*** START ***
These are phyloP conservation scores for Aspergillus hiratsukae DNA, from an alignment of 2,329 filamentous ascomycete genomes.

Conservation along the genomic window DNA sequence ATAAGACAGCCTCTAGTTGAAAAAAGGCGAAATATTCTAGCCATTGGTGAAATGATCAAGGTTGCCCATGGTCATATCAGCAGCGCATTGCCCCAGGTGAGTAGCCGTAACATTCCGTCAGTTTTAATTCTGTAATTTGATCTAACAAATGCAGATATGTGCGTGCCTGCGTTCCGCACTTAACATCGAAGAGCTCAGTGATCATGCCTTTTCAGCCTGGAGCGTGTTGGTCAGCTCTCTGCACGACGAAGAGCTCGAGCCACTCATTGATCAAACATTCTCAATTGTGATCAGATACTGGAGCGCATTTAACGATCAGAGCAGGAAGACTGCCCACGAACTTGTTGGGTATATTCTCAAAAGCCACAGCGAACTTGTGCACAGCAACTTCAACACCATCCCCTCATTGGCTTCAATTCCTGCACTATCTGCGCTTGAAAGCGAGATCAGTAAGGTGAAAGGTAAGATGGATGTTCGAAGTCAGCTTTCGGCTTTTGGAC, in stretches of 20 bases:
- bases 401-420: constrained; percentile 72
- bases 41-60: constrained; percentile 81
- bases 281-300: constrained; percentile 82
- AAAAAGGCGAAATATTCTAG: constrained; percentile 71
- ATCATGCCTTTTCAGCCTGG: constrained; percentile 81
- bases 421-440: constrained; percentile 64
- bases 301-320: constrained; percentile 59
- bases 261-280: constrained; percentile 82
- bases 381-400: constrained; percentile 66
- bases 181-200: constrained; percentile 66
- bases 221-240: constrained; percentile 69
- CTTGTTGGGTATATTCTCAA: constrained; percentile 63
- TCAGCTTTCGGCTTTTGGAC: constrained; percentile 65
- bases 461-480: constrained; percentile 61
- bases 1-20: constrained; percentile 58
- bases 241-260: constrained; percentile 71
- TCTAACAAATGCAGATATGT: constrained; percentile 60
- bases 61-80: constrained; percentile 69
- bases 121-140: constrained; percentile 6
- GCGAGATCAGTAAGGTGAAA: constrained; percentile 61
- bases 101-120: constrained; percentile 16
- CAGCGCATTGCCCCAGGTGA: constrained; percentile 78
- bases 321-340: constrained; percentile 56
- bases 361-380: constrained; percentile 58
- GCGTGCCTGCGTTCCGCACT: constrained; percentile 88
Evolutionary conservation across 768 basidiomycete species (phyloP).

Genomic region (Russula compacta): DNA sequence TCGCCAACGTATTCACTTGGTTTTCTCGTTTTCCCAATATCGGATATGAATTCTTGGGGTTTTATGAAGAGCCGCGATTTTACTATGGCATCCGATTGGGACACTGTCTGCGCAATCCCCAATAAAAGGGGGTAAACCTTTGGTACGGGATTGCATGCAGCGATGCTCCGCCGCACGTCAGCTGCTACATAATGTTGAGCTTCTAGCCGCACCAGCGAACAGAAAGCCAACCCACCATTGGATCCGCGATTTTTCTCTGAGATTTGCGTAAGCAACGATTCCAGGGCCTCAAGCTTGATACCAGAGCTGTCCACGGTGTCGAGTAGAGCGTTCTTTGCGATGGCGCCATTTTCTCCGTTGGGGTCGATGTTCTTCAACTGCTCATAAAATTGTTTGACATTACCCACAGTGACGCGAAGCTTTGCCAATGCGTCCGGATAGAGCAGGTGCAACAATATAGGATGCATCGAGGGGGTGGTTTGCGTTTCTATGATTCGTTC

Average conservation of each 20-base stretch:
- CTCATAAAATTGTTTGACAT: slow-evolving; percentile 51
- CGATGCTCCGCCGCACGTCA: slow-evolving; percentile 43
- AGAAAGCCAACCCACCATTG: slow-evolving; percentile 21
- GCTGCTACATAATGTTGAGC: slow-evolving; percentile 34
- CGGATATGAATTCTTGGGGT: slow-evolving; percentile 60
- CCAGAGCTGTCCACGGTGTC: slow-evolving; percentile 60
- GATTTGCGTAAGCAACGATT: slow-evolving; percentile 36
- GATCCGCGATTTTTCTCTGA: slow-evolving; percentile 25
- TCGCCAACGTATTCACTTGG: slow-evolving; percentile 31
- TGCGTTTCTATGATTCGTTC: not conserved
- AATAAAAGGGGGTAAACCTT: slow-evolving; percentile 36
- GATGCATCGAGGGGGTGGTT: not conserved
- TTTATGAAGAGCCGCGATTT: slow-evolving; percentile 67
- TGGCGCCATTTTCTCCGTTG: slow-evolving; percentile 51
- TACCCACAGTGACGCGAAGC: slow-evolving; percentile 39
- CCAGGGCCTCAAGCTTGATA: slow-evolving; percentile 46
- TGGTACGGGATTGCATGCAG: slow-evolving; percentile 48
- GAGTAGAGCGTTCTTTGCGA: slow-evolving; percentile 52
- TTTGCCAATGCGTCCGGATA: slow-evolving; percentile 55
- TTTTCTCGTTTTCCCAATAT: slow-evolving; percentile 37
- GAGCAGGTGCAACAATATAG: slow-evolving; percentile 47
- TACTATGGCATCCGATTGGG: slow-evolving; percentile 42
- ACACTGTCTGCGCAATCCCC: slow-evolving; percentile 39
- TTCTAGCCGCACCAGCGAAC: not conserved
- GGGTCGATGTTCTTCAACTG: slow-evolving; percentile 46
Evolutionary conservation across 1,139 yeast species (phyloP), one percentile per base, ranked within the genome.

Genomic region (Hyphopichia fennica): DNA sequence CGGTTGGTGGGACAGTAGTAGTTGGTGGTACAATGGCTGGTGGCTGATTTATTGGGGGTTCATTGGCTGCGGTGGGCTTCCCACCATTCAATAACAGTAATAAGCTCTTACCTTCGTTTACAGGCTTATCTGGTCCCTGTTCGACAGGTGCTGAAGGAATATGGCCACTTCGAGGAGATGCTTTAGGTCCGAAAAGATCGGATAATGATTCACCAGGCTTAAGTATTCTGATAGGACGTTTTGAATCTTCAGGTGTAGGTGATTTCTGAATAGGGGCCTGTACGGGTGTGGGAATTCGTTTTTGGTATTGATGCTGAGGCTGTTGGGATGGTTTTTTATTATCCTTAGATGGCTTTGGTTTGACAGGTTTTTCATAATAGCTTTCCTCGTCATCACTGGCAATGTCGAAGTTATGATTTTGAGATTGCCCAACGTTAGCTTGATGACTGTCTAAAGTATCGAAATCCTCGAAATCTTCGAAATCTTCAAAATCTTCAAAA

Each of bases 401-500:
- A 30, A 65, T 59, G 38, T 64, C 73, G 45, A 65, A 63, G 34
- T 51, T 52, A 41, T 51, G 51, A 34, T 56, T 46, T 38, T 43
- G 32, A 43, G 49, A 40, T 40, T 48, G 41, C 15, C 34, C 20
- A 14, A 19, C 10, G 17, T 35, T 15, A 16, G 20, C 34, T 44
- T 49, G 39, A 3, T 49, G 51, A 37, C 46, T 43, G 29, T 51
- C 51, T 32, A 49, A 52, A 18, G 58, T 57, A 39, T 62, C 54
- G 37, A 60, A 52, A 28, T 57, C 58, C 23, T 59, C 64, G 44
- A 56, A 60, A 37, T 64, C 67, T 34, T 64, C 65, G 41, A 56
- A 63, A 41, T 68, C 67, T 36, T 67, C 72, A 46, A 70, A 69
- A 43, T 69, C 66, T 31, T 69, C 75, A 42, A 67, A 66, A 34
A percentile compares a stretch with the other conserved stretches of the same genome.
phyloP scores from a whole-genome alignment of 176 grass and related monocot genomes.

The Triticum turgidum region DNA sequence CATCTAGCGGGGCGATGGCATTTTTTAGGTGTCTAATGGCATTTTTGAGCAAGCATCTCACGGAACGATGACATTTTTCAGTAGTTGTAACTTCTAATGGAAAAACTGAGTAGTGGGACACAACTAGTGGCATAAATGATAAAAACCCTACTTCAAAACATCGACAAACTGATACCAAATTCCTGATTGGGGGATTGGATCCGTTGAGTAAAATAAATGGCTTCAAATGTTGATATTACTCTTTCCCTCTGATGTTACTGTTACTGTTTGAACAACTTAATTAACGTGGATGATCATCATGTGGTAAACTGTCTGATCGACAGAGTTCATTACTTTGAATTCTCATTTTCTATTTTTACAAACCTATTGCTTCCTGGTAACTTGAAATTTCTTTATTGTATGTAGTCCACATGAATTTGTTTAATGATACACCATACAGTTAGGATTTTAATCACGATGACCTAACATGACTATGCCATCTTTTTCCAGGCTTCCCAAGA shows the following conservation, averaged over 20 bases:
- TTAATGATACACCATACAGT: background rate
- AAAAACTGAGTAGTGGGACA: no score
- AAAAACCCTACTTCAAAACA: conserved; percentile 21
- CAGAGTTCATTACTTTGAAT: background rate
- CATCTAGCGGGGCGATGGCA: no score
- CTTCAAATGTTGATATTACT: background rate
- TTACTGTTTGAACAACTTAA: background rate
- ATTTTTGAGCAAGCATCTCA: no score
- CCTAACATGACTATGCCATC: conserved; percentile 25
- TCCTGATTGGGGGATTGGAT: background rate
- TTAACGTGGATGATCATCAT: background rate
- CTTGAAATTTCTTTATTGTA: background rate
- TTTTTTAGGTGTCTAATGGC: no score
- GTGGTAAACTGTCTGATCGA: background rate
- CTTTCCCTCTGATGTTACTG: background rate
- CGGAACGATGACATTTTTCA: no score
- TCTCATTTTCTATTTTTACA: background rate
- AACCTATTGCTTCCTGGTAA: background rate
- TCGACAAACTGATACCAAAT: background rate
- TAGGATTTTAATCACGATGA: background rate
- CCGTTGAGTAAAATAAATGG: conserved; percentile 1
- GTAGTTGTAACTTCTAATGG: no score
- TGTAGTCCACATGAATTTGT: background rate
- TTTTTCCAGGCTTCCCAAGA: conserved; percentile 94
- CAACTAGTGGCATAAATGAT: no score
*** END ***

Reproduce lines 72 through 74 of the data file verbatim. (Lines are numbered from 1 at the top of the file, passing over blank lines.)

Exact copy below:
- TTAATGATACACCATACAGT: background rate
- AAAAACTGAGTAGTGGGACA: no score
- AAAAACCCTACTTCAAAACA: conserved; percentile 21